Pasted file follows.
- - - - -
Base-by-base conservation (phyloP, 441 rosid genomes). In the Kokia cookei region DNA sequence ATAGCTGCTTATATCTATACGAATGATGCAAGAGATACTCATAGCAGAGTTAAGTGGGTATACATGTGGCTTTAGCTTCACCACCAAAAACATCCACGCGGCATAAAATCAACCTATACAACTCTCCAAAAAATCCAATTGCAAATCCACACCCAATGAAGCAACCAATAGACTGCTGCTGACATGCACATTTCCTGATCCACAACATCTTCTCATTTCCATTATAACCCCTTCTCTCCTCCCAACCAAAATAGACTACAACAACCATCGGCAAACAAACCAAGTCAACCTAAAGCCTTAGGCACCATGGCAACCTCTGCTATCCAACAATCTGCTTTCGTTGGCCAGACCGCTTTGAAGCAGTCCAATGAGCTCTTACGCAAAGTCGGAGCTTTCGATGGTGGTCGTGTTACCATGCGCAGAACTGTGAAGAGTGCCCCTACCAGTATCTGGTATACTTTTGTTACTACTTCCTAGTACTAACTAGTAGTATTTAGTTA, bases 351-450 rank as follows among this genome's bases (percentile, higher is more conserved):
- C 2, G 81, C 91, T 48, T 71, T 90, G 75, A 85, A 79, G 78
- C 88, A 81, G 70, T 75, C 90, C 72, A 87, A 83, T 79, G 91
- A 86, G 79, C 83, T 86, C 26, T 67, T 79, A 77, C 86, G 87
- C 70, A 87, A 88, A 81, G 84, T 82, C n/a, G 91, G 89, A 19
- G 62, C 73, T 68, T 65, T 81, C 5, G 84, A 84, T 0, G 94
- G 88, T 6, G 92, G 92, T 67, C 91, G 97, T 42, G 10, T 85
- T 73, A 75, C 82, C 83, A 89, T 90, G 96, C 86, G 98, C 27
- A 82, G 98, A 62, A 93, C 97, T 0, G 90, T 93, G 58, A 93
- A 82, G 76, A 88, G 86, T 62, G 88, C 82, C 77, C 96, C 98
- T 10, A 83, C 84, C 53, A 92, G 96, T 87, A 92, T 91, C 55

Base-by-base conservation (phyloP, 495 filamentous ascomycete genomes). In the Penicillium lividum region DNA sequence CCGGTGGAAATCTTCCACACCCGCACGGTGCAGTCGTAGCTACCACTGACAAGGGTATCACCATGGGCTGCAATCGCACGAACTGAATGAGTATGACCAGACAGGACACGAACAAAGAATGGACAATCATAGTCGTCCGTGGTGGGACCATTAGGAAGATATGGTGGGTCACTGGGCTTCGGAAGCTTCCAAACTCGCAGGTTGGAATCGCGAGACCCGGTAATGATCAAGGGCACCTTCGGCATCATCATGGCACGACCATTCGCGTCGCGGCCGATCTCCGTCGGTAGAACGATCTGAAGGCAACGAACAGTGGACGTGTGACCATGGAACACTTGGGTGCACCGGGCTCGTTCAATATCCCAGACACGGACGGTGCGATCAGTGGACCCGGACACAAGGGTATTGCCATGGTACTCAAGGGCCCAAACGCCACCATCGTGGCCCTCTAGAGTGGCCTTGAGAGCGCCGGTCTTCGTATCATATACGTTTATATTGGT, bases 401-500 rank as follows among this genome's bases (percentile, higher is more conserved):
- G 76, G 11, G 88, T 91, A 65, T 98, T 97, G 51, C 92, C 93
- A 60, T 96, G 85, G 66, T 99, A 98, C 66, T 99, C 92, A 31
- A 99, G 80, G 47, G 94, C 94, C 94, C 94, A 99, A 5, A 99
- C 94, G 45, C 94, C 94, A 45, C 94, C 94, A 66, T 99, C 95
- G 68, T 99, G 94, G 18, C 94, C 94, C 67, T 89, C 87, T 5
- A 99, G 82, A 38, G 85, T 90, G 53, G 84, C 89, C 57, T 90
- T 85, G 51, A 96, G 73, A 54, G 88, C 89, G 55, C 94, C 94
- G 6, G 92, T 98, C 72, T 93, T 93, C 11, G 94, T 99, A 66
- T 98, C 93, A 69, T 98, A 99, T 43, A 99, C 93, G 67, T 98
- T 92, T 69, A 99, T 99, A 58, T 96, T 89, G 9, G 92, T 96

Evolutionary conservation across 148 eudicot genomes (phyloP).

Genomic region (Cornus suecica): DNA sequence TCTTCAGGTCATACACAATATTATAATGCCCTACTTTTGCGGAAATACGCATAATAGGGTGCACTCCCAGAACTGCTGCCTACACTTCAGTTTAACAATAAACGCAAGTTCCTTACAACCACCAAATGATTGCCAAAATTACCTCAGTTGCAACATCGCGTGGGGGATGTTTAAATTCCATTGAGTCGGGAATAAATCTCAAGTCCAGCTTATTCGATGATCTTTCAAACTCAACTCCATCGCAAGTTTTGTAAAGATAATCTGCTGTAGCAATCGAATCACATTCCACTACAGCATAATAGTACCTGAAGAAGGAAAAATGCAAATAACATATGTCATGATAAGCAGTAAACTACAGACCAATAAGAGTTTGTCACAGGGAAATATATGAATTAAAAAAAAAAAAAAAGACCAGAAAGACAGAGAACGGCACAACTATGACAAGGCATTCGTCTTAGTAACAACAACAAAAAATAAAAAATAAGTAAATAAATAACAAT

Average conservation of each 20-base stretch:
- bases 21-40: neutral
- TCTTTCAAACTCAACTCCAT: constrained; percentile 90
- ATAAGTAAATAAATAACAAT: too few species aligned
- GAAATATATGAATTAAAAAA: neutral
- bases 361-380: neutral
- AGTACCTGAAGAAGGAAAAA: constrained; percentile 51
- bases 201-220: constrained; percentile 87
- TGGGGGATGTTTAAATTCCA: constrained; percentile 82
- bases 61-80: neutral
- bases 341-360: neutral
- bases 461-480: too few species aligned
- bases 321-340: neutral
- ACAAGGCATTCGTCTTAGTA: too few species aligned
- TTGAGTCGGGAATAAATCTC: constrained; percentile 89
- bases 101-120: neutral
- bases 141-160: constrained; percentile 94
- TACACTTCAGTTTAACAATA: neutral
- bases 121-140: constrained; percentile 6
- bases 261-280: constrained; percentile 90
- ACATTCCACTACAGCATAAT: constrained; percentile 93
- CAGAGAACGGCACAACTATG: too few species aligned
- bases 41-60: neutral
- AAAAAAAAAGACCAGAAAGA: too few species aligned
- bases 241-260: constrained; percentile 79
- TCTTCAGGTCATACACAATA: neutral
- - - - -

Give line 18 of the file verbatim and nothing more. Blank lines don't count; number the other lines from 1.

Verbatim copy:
- A 99, G 82, A 38, G 85, T 90, G 53, G 84, C 89, C 57, T 90